Tuesday, July 31, 2012

CNN fail #4,532

Look at their homepage article about India. See anything wrong?



How about now? Yes, India has 1.2 billion people, not 600 million. They meant to say that 600 million people were left without power. Booooooo

UPDATE: They fixed it.


Saturday, July 28, 2012

Should news sites ban comments?

Over the past year or so,  kept noticing an interesting phenomenon happening on Fox News - they would suspend comments on certain articles. Not all articles, at first, but ones involving Obama, race or religion, especially Islam. This seemed damning to me - Fox was afraid of the crazies who frequent their site and frequently say terrible, terrible things. So they cut these folks out as a PR move.

It's certainly a good move for them - if your readers are ignorant and racist, that obviously hurts your rep. But for me it's a terrible precedent for a news site to remove readers from the equation. If you're afraid of your readers, what does that say about you?

I brought this up to a journalist I know, and they couldn't have disagreed with me more. "All news sites should disable comments. Nothing ever good comes out of them," they said. The news outlet this person worked out gets tons of crazy comments, and this is common of any outlet whether biased or unbiased. What's more, you need to police these comment in case there are threats or libelous information that needs to be deleted or reported to the police or FBI. So the cons far outweigh the pros.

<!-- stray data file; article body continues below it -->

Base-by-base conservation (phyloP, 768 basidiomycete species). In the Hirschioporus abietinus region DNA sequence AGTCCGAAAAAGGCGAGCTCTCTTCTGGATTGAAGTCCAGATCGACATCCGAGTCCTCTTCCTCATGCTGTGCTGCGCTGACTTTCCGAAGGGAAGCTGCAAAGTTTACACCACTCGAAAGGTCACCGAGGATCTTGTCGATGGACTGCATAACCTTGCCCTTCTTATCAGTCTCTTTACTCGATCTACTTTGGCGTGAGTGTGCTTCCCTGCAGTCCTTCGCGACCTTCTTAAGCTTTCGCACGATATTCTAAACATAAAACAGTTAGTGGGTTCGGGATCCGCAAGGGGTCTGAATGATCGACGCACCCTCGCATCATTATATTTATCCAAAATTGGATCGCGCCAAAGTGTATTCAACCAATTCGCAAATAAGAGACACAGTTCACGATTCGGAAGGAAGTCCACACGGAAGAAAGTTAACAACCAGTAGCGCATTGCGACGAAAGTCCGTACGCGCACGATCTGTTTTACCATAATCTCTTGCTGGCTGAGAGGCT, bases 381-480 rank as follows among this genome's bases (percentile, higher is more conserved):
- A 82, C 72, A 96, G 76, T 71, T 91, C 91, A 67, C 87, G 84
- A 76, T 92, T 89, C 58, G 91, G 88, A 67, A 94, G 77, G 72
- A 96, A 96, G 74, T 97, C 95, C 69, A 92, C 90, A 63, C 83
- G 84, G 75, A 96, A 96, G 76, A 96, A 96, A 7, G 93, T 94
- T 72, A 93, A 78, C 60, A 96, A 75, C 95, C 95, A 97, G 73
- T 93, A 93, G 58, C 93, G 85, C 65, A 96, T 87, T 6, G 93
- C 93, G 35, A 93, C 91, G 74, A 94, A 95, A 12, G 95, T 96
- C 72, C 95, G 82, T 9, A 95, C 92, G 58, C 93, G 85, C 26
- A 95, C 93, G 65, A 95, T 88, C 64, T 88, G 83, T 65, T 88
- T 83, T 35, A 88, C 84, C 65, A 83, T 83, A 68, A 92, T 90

It made me think back to my days at the Jewish paper. Did we receive pertinent, well-written and insightful letters to the editor? Yes. But we also received ignorant, racist and hatchet pieces, both locally and from national organizations. And this was before social media, when spreading a newspaper's email address and a form letter takes only a few seconds.

So maybe the days of greenlighting news comments are over. Sorry readers, but you blew it.